Sustainability Feature: Love Jules Leather

 

Photos by Nathan Beausoleil
Photos by Nathan Beausoleil

Could you introduce yourselves?

We’re Julia (Jules) Vagelatos & Josh Blodans. We’re partners in life & business, and we have a little bespoke shoe company named Love Jules Leather. We live a studio hermit existence right now, so if you happen to be strolling the streets of Chinatown on a beautiful sunny day, and you stumble upon a couple of disheveled, pale faced, dirtied hand social misfits… could be us. 

Not a lot of people are into hand-making leather products these days. How did you get started?

When we first started, almost 5 years ago now, I’d say it was less popular to be crafting leather wares than it is today. More and more people seem to be playing with leather, which is awesome to see. Jules apprenticed with a leather smith her last couple of years of art school (Nova Scotia College of Art and Design), and upon returning to Whistler after graduating in spring 2007, she started combining her talents for drawing with her leather craft know-how. It was just a hobby at first, and a way to get her creative juices out, but over time it evolved into a fledgling leather accessories business. Today, we’re a slightly less fledgling custom shoe company. 

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You started out in Whistler, but moved down to Vancouver not too long ago. What was the rationale behind the relocation? 

We met in Whistler back in the winter of 07/08, and lived separate work lives ‘till just after the 2010 Winter Olympics. That spring, I (Josh) started helping Jules out with the business side of her leather business, and it didn’t take long for us to be partners-in-crime. A team of two is a grind… but a one woman machine is damn near impossible. Too many hats for one person to balance comfortably, I think. We skied days, made leather accessories (and eventually shoes) at night by candlelight, in our garage-based studio. It was a full-time grind, but we were having fun. Over the next couple of years, things evolved, and demand for what we were doing picked up as we started to figure some things out.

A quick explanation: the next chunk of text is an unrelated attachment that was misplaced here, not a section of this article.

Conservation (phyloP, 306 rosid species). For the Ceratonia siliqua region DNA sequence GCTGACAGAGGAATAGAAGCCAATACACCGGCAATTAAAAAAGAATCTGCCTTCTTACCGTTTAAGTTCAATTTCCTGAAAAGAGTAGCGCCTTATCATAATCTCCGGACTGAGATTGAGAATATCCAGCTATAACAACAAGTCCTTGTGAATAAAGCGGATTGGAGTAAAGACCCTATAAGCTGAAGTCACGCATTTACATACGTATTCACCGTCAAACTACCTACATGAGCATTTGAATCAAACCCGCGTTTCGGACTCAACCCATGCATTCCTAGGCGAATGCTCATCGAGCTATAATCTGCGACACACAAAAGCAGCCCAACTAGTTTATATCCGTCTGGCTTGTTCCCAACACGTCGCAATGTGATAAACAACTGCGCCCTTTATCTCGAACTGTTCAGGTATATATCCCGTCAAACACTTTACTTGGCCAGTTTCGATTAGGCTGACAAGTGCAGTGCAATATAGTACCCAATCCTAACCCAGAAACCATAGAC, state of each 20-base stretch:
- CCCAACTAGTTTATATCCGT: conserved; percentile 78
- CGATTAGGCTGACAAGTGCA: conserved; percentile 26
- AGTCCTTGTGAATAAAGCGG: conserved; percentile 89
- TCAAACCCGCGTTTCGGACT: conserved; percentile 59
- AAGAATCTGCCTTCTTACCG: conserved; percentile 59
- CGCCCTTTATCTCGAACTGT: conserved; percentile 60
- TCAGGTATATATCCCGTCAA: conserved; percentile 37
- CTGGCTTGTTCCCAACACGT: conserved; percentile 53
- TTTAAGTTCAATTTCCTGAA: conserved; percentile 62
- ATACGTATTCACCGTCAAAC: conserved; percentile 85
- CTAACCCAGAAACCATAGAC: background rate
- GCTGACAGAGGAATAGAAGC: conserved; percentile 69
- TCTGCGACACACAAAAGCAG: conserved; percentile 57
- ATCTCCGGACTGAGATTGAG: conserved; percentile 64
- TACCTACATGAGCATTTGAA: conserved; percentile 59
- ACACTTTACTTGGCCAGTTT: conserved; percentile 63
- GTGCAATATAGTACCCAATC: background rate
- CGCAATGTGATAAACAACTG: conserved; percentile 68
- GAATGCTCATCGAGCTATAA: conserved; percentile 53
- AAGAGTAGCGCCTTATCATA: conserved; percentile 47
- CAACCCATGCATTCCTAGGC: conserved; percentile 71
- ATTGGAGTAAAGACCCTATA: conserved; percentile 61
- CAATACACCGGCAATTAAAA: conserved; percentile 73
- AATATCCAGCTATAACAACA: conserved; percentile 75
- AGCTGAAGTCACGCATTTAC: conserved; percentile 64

Last winter, things had gotten so busy, we barely got up the mountain. We were fooling ourselves to think we could get a start-up shoe company off the ground, from a garage off the beaten path… and still maintain some semblance of our ski bum lifestyles. We had to make a choice, and we decided to go all-in, putting the business first. We wanted to see what we could really do with this if we had some proper tools at our disposal. June of last year we moved down to Chinatown, with our pup James, and some doors started opening up. Committing wasn’t an easy decision, but we’ll eventually escape back to a cabin in the woods… in the mountains. We just need to figure some shit out first. 

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Why should people be buying from a small business, as opposed to big corporations?

It’s tough, we live in a world that’s evolved in a way that breeds quantity over quality. I’m not going to preach in length, but there’s an intangible cost of doing “new business”—buying disposable swag, mass-produced abroad by faceless corporations. It’s important to remember, the fact we’re not paying the price at the checkout line, means more often than not… someone or something is picking up the tab elsewhere—mother nature, voiceless garment workers, struggling local economies. Not everyone can afford to “support local,” but if you can, I’d highly encourage it. The age-old adage “you get what you pay for” is so very true… the good, the bad and the sad. 

What are some benefits of small-scale production in relation to sustainability?

All our shoes are custom-made to order. We purchase our locally sourced materials on a needs basis, supporting local manufacturers & distributors while keeping waste extremely low. Though our costs of doing business are obviously way pricier on a per shoe basis than large-scale manufacturers, we compete by selling direct & offering something the big boys can’t due to their lengthy supply chains—a custom end-product.

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And what are some benefits for the consumer?